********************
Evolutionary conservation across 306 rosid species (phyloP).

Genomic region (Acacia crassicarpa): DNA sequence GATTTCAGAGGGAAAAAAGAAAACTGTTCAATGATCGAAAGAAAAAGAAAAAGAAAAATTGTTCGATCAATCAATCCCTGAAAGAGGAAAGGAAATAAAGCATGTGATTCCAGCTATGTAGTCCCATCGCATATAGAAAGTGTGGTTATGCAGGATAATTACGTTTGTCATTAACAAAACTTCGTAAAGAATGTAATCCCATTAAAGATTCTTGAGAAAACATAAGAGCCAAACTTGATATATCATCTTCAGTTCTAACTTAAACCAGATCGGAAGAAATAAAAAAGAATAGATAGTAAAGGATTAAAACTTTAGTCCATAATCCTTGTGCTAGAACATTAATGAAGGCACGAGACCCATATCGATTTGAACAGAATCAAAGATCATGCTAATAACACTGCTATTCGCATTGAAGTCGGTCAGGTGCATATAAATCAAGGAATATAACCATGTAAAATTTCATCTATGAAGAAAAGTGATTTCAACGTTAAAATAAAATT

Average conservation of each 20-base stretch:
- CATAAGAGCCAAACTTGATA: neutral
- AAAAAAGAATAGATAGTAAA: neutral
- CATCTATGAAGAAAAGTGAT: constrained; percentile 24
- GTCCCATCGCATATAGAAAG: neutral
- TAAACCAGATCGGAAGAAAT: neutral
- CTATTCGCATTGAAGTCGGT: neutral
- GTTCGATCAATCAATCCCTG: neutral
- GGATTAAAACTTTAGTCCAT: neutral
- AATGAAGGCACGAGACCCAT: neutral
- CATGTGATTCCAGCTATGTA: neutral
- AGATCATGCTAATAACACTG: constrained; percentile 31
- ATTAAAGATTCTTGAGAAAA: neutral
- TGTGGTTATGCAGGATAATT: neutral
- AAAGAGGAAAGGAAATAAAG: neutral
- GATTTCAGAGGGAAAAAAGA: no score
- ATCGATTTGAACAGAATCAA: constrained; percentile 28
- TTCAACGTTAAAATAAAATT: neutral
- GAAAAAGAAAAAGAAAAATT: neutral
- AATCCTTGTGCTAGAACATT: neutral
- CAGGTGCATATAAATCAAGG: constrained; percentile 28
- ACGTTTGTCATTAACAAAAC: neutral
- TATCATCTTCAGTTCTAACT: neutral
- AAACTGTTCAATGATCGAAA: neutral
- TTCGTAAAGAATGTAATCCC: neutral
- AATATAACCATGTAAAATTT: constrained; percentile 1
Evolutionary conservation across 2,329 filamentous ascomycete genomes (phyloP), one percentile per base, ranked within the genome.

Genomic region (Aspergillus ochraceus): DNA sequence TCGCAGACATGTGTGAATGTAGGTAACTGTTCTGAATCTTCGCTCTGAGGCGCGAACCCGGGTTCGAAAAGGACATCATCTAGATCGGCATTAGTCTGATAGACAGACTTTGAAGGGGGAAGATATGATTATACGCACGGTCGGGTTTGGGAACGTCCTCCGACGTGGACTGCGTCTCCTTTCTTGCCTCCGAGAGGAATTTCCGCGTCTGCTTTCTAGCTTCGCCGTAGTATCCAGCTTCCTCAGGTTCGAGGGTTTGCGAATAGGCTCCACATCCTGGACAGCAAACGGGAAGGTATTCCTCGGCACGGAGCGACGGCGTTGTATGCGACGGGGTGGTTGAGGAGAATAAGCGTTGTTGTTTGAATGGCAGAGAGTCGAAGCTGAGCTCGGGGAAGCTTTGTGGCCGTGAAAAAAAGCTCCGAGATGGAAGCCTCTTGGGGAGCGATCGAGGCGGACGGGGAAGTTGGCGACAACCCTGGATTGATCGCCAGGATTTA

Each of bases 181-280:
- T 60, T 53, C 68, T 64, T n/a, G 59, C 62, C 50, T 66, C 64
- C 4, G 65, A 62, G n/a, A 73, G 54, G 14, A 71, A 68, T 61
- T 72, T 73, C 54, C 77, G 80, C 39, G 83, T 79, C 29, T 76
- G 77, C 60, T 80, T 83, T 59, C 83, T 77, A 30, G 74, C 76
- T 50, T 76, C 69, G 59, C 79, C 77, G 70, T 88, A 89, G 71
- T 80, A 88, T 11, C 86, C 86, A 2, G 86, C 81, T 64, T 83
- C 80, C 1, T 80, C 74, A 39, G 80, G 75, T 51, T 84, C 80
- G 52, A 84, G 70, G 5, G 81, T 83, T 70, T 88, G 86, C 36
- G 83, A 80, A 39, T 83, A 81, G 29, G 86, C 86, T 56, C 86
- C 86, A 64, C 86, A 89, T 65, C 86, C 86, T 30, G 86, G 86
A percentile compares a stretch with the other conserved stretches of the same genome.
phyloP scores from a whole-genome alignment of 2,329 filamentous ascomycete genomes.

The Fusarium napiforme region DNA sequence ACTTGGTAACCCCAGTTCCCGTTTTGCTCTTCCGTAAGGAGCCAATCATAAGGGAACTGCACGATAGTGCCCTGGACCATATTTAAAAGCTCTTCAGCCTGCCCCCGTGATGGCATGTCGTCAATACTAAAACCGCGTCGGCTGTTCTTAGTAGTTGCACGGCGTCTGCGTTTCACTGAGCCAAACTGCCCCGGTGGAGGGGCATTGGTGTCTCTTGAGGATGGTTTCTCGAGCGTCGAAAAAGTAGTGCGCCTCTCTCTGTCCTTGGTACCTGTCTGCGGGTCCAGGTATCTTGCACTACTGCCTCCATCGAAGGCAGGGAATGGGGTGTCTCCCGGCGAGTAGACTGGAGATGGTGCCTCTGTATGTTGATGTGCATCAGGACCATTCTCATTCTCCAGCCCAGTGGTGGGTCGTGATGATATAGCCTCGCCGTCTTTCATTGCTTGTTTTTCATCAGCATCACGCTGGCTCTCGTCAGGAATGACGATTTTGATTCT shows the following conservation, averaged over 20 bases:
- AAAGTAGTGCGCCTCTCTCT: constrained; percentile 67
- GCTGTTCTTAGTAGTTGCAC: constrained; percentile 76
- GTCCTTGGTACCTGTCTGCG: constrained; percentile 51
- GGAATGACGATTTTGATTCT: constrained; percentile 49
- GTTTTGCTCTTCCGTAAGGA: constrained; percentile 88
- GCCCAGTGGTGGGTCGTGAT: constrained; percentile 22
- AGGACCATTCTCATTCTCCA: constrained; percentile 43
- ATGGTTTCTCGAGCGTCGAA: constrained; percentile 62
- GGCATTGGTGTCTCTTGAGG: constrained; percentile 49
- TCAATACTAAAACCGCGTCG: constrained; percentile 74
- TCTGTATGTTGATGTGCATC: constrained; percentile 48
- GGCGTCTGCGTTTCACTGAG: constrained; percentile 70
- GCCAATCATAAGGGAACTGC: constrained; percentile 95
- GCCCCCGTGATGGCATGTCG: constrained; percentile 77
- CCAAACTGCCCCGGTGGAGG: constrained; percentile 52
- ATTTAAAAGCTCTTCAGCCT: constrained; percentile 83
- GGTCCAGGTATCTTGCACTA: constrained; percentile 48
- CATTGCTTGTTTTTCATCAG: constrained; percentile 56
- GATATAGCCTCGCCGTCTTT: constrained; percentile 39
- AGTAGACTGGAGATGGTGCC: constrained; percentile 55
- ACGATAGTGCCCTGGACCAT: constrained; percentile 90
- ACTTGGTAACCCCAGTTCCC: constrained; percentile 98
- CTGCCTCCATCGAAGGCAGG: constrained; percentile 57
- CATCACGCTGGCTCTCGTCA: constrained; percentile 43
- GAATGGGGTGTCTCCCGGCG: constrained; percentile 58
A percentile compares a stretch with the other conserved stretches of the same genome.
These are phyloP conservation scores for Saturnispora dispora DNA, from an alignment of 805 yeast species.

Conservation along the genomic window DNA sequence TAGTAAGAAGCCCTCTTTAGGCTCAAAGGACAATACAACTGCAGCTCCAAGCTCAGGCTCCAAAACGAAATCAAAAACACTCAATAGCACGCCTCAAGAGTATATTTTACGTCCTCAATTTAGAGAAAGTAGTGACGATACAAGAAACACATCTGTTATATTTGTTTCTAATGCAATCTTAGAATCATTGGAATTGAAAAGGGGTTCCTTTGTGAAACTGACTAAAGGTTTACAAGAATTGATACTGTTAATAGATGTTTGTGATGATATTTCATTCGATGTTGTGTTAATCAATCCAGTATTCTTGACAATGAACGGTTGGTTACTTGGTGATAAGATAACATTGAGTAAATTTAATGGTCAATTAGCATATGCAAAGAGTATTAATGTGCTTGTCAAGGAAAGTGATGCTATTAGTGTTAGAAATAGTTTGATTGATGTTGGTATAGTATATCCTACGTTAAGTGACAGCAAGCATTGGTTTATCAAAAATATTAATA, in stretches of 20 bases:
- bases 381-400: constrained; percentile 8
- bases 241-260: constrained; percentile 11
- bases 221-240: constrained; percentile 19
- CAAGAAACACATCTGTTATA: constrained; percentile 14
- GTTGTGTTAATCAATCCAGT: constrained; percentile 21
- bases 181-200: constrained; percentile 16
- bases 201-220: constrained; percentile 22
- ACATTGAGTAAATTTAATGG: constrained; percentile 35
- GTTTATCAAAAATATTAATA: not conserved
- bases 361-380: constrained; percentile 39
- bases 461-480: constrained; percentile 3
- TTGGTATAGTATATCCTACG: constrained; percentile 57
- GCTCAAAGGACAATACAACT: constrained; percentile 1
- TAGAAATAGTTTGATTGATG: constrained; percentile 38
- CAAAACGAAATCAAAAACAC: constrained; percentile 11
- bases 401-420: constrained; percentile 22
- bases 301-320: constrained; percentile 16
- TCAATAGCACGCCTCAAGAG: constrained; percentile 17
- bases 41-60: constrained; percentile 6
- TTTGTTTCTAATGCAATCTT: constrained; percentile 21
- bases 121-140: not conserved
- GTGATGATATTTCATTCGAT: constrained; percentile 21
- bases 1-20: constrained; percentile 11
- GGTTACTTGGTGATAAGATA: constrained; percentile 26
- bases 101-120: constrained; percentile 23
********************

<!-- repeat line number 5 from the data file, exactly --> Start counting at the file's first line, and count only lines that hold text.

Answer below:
- AAAAAAGAATAGATAGTAAA: neutral